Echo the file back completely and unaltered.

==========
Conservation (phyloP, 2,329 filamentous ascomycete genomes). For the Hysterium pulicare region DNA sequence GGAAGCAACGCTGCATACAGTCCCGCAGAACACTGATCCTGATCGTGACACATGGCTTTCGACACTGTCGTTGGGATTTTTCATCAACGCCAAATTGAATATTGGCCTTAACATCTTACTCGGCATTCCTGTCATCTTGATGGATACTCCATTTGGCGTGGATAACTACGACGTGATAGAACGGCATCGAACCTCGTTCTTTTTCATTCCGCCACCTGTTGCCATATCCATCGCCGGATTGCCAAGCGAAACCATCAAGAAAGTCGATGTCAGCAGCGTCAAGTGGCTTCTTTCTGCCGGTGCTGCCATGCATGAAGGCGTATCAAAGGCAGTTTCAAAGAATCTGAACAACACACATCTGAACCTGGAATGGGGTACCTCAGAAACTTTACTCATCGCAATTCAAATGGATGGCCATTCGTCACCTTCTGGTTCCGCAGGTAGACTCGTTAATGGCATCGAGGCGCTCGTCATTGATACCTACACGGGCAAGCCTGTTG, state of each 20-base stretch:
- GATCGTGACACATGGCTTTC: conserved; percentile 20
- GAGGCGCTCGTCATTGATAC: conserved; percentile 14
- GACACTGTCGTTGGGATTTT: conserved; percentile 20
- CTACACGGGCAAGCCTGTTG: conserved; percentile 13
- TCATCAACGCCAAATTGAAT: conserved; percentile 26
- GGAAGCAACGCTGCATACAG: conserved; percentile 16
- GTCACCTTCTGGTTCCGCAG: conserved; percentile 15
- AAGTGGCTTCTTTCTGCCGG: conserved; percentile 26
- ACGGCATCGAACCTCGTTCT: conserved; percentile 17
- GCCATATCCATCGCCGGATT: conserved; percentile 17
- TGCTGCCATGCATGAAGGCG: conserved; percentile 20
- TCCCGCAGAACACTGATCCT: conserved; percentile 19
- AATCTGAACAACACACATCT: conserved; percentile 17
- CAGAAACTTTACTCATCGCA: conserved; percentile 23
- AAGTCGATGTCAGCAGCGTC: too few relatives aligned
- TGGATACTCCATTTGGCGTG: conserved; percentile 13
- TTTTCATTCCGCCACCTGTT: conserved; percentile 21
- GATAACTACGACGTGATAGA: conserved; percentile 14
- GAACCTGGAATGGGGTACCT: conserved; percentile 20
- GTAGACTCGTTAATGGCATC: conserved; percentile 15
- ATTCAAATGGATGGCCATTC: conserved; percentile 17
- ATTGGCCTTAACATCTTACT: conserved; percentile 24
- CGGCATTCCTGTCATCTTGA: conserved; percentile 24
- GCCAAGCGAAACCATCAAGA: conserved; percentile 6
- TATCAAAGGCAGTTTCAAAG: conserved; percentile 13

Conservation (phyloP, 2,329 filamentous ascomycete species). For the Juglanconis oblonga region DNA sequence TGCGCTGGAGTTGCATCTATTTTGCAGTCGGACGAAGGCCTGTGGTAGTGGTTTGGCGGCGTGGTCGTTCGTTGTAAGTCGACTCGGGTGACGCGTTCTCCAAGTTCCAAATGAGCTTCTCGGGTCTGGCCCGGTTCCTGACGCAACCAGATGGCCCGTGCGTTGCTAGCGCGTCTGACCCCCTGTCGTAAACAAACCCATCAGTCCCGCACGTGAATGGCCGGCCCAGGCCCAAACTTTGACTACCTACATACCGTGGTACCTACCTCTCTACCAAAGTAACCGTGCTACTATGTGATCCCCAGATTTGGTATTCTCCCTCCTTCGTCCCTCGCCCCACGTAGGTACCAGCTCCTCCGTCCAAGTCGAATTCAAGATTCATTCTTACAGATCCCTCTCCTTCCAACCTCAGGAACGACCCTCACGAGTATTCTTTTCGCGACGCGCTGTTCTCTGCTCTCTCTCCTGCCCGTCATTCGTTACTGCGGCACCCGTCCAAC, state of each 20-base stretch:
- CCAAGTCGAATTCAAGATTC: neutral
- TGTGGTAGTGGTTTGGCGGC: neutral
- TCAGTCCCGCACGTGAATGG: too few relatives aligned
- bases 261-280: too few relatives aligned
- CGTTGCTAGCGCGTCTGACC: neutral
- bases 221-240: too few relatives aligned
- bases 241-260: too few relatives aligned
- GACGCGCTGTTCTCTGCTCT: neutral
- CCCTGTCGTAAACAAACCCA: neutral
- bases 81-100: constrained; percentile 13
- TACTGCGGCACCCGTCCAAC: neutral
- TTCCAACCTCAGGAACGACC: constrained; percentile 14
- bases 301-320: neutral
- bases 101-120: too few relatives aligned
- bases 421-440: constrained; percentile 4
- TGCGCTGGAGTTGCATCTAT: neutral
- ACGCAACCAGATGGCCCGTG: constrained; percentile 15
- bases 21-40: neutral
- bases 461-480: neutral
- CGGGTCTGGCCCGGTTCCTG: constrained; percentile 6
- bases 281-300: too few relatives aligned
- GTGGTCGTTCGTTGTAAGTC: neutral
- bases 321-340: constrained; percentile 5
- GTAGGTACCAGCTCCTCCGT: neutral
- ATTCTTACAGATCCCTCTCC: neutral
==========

Conservation (phyloP, 2,329 filamentous ascomycete genomes). For the Hysterium pulicare region DNA sequence GGAAGCAACGCTGCATACAGTCCCGCAGAACACTGATCCTGATCGTGACACATGGCTTTCGACACTGTCGTTGGGATTTTTCATCAACGCCAAATTGAATATTGGCCTTAACATCTTACTCGGCATTCCTGTCATCTTGATGGATACTCCATTTGGCGTGGATAACTACGACGTGATAGAACGGCATCGAACCTCGTTCTTTTTCATTCCGCCACCTGTTGCCATATCCATCGCCGGATTGCCAAGCGAAACCATCAAGAAAGTCGATGTCAGCAGCGTCAAGTGGCTTCTTTCTGCCGGTGCTGCCATGCATGAAGGCGTATCAAAGGCAGTTTCAAAGAATCTGAACAACACACATCTGAACCTGGAATGGGGTACCTCAGAAACTTTACTCATCGCAATTCAAATGGATGGCCATTCGTCACCTTCTGGTTCCGCAGGTAGACTCGTTAATGGCATCGAGGCGCTCGTCATTGATACCTACACGGGCAAGCCTGTTG, state of each 20-base stretch:
- GATCGTGACACATGGCTTTC: conserved; percentile 20
- GAGGCGCTCGTCATTGATAC: conserved; percentile 14
- GACACTGTCGTTGGGATTTT: conserved; percentile 20
- CTACACGGGCAAGCCTGTTG: conserved; percentile 13
- TCATCAACGCCAAATTGAAT: conserved; percentile 26
- GGAAGCAACGCTGCATACAG: conserved; percentile 16
- GTCACCTTCTGGTTCCGCAG: conserved; percentile 15
- AAGTGGCTTCTTTCTGCCGG: conserved; percentile 26
- ACGGCATCGAACCTCGTTCT: conserved; percentile 17
- GCCATATCCATCGCCGGATT: conserved; percentile 17
- TGCTGCCATGCATGAAGGCG: conserved; percentile 20
- TCCCGCAGAACACTGATCCT: conserved; percentile 19
- AATCTGAACAACACACATCT: conserved; percentile 17
- CAGAAACTTTACTCATCGCA: conserved; percentile 23
- AAGTCGATGTCAGCAGCGTC: too few relatives aligned
- TGGATACTCCATTTGGCGTG: conserved; percentile 13
- TTTTCATTCCGCCACCTGTT: conserved; percentile 21
- GATAACTACGACGTGATAGA: conserved; percentile 14
- GAACCTGGAATGGGGTACCT: conserved; percentile 20
- GTAGACTCGTTAATGGCATC: conserved; percentile 15
- ATTCAAATGGATGGCCATTC: conserved; percentile 17
- ATTGGCCTTAACATCTTACT: conserved; percentile 24
- CGGCATTCCTGTCATCTTGA: conserved; percentile 24
- GCCAAGCGAAACCATCAAGA: conserved; percentile 6
- TATCAAAGGCAGTTTCAAAG: conserved; percentile 13

Conservation (phyloP, 2,329 filamentous ascomycete species). For the Juglanconis oblonga region DNA sequence TGCGCTGGAGTTGCATCTATTTTGCAGTCGGACGAAGGCCTGTGGTAGTGGTTTGGCGGCGTGGTCGTTCGTTGTAAGTCGACTCGGGTGACGCGTTCTCCAAGTTCCAAATGAGCTTCTCGGGTCTGGCCCGGTTCCTGACGCAACCAGATGGCCCGTGCGTTGCTAGCGCGTCTGACCCCCTGTCGTAAACAAACCCATCAGTCCCGCACGTGAATGGCCGGCCCAGGCCCAAACTTTGACTACCTACATACCGTGGTACCTACCTCTCTACCAAAGTAACCGTGCTACTATGTGATCCCCAGATTTGGTATTCTCCCTCCTTCGTCCCTCGCCCCACGTAGGTACCAGCTCCTCCGTCCAAGTCGAATTCAAGATTCATTCTTACAGATCCCTCTCCTTCCAACCTCAGGAACGACCCTCACGAGTATTCTTTTCGCGACGCGCTGTTCTCTGCTCTCTCTCCTGCCCGTCATTCGTTACTGCGGCACCCGTCCAAC, state of each 20-base stretch:
- CCAAGTCGAATTCAAGATTC: neutral
- TGTGGTAGTGGTTTGGCGGC: neutral
- TCAGTCCCGCACGTGAATGG: too few relatives aligned
- bases 261-280: too few relatives aligned
- CGTTGCTAGCGCGTCTGACC: neutral
- bases 221-240: too few relatives aligned
- bases 241-260: too few relatives aligned
- GACGCGCTGTTCTCTGCTCT: neutral
- CCCTGTCGTAAACAAACCCA: neutral
- bases 81-100: constrained; percentile 13
- TACTGCGGCACCCGTCCAAC: neutral
- TTCCAACCTCAGGAACGACC: constrained; percentile 14
- bases 301-320: neutral
- bases 101-120: too few relatives aligned
- bases 421-440: constrained; percentile 4
- TGCGCTGGAGTTGCATCTAT: neutral
- ACGCAACCAGATGGCCCGTG: constrained; percentile 15
- bases 21-40: neutral
- bases 461-480: neutral
- CGGGTCTGGCCCGGTTCCTG: constrained; percentile 6
- bases 281-300: too few relatives aligned
- GTGGTCGTTCGTTGTAAGTC: neutral
- bases 321-340: constrained; percentile 5
- GTAGGTACCAGCTCCTCCGT: neutral
- ATTCTTACAGATCCCTCTCC: neutral